Merlin Goldman "We know that there are still many challenges to large scale production of algae for bioenergy. We also predict that many of the companies hoping to achieve this might utilise non-energy uses first to generate revenue or move to a biorefinery model. We also expect experience of algae cultivation to be built up through its use in waste water cleanup. However, could synthetic biology be the shortcut to algal bioenergy challenges? TransAlgae are one company who have put genetic manipulation at the forefront of their attempts to commercialise algae. Their application is the ornamental fish industry to help meet production goals through faster growth, good morphology, and higher survival rates. You can register for the event here. Another notable example is Craig Ventner. In this extarct from an article in Scientific American by David Bellio. "Everybody trying to algae that are really robust and can withstand true industrial conditions on a commercial basis. You can't afford to shut down a plant for contamination. Most algae growers have to do that at a fairly frequent pace. On the cell biology and strain development side of things, we have a large, greenhouse test facility in La Jolla [Calif.] We don't claim to have instant answers. We are talking a systematic scientific approach to trying all the past technologies and new ones with new twists. The thing that will make the difference is the Algae is a farming problem: growing, harvesting, extracting. It's a work in progress, and we're working hard." http://bit.ly/M3mQkg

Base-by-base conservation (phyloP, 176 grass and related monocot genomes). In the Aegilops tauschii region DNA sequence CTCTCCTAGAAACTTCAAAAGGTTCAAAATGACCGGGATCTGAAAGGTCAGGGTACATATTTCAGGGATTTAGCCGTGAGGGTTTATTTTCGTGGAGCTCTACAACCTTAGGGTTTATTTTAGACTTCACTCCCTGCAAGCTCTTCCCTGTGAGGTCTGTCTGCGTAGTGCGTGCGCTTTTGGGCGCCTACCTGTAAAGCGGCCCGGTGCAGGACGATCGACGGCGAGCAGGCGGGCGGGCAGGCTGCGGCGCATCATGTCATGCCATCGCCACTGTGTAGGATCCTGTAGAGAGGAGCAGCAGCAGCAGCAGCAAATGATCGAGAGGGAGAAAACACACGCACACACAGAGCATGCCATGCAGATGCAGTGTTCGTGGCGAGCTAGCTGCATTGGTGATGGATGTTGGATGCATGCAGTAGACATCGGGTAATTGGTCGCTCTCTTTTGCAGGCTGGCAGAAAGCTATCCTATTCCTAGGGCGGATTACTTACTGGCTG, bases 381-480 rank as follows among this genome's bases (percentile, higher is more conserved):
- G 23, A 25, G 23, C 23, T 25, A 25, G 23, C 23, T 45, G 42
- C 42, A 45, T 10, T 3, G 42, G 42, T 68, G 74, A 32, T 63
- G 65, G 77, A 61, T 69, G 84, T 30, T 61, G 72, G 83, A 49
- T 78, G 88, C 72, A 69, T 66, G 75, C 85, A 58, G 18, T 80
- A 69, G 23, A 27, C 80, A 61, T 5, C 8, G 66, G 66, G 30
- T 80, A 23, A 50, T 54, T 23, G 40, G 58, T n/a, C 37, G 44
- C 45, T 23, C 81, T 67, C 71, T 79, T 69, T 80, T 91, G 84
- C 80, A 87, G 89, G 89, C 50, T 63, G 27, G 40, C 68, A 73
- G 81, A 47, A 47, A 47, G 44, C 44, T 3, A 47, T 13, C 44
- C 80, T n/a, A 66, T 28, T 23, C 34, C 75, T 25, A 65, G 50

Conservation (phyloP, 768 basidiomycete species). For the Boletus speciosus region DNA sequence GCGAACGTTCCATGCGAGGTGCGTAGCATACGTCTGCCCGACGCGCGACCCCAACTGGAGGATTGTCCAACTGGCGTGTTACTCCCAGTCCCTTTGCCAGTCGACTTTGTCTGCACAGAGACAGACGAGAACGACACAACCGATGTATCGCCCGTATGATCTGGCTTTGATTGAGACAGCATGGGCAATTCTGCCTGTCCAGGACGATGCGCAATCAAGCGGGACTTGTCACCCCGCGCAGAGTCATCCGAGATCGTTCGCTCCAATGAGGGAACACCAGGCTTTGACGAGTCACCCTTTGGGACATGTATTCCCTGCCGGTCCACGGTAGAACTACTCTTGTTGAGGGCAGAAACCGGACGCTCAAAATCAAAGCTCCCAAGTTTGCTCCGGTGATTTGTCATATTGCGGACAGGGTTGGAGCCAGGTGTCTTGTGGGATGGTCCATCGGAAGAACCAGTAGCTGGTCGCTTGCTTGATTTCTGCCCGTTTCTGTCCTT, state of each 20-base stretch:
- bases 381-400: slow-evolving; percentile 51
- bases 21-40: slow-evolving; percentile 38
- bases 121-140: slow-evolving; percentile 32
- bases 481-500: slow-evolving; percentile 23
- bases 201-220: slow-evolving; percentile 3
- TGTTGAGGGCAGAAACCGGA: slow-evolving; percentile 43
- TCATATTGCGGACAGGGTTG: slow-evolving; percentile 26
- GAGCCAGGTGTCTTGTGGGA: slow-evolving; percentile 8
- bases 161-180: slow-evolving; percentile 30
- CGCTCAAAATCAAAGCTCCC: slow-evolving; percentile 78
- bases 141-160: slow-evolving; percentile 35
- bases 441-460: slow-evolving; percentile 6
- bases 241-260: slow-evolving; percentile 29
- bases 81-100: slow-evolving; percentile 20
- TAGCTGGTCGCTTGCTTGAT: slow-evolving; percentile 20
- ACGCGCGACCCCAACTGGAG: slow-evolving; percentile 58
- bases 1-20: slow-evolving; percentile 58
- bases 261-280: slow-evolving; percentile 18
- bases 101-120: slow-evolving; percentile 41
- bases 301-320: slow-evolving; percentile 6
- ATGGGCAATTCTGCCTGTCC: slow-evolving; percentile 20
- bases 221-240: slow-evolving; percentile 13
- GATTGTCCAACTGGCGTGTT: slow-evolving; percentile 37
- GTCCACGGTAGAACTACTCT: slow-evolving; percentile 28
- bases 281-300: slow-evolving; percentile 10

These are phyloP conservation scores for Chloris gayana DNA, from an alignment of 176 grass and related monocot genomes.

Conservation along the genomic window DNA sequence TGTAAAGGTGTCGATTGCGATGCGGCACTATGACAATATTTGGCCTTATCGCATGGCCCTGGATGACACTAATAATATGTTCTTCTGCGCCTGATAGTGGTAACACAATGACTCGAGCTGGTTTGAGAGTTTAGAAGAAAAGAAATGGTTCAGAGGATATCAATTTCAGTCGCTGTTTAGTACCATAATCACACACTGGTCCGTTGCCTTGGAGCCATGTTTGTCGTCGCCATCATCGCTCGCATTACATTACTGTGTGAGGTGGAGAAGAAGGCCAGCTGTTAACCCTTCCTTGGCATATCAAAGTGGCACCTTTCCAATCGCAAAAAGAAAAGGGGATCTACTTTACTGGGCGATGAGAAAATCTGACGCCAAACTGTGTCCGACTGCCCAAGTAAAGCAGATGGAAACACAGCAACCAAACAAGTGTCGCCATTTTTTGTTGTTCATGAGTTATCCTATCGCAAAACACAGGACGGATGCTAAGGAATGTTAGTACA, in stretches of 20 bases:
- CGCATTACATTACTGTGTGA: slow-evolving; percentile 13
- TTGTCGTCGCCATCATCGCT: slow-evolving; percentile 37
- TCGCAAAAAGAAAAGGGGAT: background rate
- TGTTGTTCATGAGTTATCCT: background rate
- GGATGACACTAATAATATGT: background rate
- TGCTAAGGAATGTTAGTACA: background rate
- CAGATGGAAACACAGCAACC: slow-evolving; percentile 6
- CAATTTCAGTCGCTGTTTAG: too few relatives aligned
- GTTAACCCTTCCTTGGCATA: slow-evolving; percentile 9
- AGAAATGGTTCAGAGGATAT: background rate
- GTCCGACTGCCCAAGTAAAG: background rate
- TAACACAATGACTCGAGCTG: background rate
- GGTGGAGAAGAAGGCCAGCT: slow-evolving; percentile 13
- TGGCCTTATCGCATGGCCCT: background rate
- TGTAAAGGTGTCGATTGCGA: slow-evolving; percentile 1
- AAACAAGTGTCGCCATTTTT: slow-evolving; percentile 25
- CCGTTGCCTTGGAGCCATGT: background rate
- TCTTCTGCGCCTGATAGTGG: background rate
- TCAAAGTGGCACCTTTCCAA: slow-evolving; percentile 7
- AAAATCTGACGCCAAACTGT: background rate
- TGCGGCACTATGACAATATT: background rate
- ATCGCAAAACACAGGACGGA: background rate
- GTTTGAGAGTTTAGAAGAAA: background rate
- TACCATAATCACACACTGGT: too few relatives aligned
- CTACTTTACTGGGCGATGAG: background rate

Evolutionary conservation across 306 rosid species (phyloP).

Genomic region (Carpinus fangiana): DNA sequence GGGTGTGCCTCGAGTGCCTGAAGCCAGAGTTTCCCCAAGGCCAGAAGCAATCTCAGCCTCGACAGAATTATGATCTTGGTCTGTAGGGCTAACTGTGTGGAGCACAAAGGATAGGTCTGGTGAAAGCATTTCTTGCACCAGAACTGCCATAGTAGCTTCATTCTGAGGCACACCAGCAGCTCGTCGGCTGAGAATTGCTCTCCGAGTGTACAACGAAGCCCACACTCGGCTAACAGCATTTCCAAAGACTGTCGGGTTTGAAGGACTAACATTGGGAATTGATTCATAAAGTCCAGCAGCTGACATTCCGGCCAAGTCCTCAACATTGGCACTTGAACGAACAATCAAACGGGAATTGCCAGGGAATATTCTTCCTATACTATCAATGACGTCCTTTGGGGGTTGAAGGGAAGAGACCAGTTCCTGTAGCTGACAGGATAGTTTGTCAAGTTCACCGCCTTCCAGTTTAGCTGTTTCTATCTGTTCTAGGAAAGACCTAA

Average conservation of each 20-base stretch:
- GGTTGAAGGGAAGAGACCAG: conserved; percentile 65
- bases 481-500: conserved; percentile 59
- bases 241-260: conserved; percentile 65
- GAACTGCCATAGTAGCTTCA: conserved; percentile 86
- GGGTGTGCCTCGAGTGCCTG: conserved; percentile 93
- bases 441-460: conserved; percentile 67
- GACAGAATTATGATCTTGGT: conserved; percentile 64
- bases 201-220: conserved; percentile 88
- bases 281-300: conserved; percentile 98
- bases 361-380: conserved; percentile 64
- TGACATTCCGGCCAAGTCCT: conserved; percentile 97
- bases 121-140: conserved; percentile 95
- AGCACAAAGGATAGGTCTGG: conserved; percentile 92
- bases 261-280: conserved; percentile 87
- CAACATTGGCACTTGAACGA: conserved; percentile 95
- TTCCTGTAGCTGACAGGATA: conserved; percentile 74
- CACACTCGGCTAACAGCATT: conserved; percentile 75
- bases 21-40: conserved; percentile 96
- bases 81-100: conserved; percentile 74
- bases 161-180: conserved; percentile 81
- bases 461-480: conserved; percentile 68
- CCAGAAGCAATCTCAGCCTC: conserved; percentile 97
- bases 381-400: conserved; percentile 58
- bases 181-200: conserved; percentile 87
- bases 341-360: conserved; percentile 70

by John Timmer "Pests that carry a human antibody make poor hosts for parasites. One of the easiest and often most effective means of controlling the spread of malaria is to control the mosquitos that carry it to humans. Unfortunately, that has proven to be just as much of an evolutionary arms race as targeting malaria itself; mosquitos evolve resistance to pesticides almost as quickly as malaria has evolved resistance to drugs.
Recent efforts have focused on forms of control that don't impose a huge fitness burden on the mosquito population. This general approach has been tested in the wild on the mosquitos that carry Dengue fever, which scientists infected with bacteria that block the spread of the virus. Now, researchers are reporting that they've developed genetically modified mosquitos that turn mosquitos into a dead-end for the malarial parasite. Their method: have the mosquitos express antibodies against the parasite whenever it feeds on blood.
Antibodies have a relatively poor history when it comes to targeting malaria in humans. Vaccines against the parasite tend to be ineffective, because Plasmodium falciparum has evolved ways of evading an immune response, often completely changing the proteins that coat its surface in order to keep antibodies from recognizing it. But these changes are only triggered once the parasite is already inside the human body...." http://bit.ly/LkMXEm
Forster AC. "Synthetic biology is a powerful experimental approach, not only for developing new biotechnology applications, but also for testing hypotheses in basic biological science. Here, examples from our research using the best model system, Escherichia coli, are reviewed. New evidence drawn from synthetic biology has overturned several long-standing hypotheses regarding the mechanisms of transcription and translation: (i) all native aminoacyl-tRNAs are not equally efficient in translation at equivalent concentrations; (ii) accommodation is not always rate limiting in translation, and may not be for any aminoacyl-tRNA; (iii) proline is the only N-alkyl-amino acid in the genetic code not because of special suitability for protein structure, but because of its comparatively high nucleophilicity; (iv) the usages of most sense codons in E. coli do not correlate with cognate tRNA abundances and (v) class II transcriptional pausing and termination by T7 RNA polymerase cannot be assumed to occur in vivo based on in vitro data. Implications of these conclusions for the biotechnology field are discussed." http://1.usa.gov/NxgX1o